Daphne du Maurier
I have a feeling I’m going against the book-blogger grain here, but truth? This book was a bit of a slog. I finished it–it’s on my Classics Club list, I said I would read it for R.I.P., I try to be a finisher–but it wasn’t easy to get through. Or perhaps more precisely, to get into. If you are looking for a thriller, something with action, nothing much happens until well into the novel. Past the half-way point, if I recall correctly. It does have some of that Gothic atmosphere (Mrs. Danvers!) that I was looking for in a R.I.P. read, but I was surprised both that so much of it is set in the summer (a season I associate with sunny cheer) and that it didn’t feel to me as if the atmosphere pervaded the book as much as I’d hoped or expected. Of course once the story really took off, I was much happier with it, but I’m afraid it shan’t be on my year-end list of favorite reads.
In fact, I’m rather questioning my inclusion of Rebecca as a Classics Club read. My general definition of a classic is to quote Calvino, “A classic is a book that has never finished saying what it has to say.” [Note to self–I still need to get back to that essay and post on it…] I’ve also said of “great books” that “I want to be abducted by these books, to have my world-view turned upside down, to lose myself to their seductions.” By these definitions, Rebecca doesn’t cut it for me. It is, I think at heart a thriller. A Gothic thriller, yes. A bit of romance thrown in, yes. Suspense, yes. Decently well written. But. One read seems enough. Of course, I could perhaps make the same argument for the Holmes stories I’ve been reading. So there’s definitely something personal here, too.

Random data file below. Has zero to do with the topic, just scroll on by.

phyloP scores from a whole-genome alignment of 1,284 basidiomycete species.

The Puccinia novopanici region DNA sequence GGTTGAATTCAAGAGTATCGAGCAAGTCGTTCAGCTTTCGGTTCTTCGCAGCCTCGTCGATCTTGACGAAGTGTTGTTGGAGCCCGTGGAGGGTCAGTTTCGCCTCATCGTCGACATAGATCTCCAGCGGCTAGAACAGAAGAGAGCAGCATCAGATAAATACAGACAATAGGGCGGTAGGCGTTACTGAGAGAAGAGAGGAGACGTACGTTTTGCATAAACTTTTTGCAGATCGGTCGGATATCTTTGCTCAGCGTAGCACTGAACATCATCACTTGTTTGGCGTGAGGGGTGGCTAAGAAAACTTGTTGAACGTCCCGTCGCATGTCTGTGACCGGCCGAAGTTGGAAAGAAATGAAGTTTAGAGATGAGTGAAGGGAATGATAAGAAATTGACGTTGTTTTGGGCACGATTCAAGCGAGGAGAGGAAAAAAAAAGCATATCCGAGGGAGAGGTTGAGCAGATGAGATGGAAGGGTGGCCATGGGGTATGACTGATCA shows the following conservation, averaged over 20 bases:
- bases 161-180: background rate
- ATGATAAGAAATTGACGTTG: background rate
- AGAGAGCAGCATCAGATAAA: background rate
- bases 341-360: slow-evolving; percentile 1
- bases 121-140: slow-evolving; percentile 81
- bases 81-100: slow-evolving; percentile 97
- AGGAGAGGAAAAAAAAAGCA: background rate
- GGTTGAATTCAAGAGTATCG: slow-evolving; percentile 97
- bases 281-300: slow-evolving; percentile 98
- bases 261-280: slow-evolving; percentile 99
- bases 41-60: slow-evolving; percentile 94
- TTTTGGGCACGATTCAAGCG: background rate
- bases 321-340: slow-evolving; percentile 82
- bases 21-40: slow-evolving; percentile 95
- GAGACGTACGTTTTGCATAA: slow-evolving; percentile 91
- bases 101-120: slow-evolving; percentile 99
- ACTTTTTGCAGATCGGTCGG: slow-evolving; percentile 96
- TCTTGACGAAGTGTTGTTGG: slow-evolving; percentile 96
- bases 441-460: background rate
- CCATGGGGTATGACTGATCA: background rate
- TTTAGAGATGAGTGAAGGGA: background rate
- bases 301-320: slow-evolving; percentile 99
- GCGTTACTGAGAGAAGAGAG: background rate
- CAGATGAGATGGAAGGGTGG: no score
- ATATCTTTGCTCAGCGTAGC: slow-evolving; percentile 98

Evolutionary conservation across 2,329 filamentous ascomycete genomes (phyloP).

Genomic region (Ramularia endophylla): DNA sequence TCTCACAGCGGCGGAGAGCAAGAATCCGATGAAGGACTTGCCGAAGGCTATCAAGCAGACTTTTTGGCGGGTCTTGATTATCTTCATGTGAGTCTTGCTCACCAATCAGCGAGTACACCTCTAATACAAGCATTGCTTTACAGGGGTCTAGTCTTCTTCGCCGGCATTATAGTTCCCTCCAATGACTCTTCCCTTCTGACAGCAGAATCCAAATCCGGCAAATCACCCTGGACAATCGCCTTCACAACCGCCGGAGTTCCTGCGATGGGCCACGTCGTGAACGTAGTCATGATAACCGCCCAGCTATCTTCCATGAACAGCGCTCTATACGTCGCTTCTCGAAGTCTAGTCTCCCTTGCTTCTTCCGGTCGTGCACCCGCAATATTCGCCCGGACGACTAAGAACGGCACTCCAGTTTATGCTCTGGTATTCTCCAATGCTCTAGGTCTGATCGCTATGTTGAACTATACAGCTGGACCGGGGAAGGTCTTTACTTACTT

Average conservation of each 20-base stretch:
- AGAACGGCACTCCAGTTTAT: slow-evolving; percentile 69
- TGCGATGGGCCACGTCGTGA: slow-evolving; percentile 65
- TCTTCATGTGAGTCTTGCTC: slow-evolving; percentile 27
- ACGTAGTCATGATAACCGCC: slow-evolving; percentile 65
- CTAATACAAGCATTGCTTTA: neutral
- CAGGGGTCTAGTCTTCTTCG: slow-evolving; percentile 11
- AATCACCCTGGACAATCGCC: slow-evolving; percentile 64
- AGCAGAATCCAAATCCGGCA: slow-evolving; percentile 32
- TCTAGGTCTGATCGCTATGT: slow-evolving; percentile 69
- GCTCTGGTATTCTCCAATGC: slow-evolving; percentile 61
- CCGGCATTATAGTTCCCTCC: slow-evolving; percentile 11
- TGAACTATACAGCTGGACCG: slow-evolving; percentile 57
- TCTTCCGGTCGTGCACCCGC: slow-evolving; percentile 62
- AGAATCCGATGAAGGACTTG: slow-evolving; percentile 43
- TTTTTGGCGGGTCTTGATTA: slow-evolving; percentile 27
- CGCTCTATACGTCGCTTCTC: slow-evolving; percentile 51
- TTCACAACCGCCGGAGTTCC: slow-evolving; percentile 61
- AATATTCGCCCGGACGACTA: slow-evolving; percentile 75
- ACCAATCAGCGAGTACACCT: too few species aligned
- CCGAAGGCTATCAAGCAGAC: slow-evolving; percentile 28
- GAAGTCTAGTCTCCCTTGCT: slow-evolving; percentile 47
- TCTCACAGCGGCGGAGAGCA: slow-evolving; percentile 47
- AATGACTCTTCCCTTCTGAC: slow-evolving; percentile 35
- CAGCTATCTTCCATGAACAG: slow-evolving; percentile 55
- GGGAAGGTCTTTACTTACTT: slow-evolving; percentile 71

I know it’s a personal thing that I’m not enamored of excessive descriptive passages, and Rebecca seems to have plenty such. It seems wordy, verbose. (This is one of the reasons I don’t care for Frankenstein, incidentally.) My attention wanders. Rebecca also suffers for being read closely to other works I’ve been reading lately. After only a few chapters in, I picked up some Faulkner. Given that he’s widely considered one of the greats, it’s probably not fair to compare, but only a few pages into his short story “The Bear”* I was engrossed. Faulkner sets his scene and I’m there. I don’t know how else to explain it, but I was with the protagonist, I could feel the eyes of the titular bear on me, hear the crack of branches underfoot. This, to me, marks a better writer. Faulkner stays on my list, du Maurier drops off.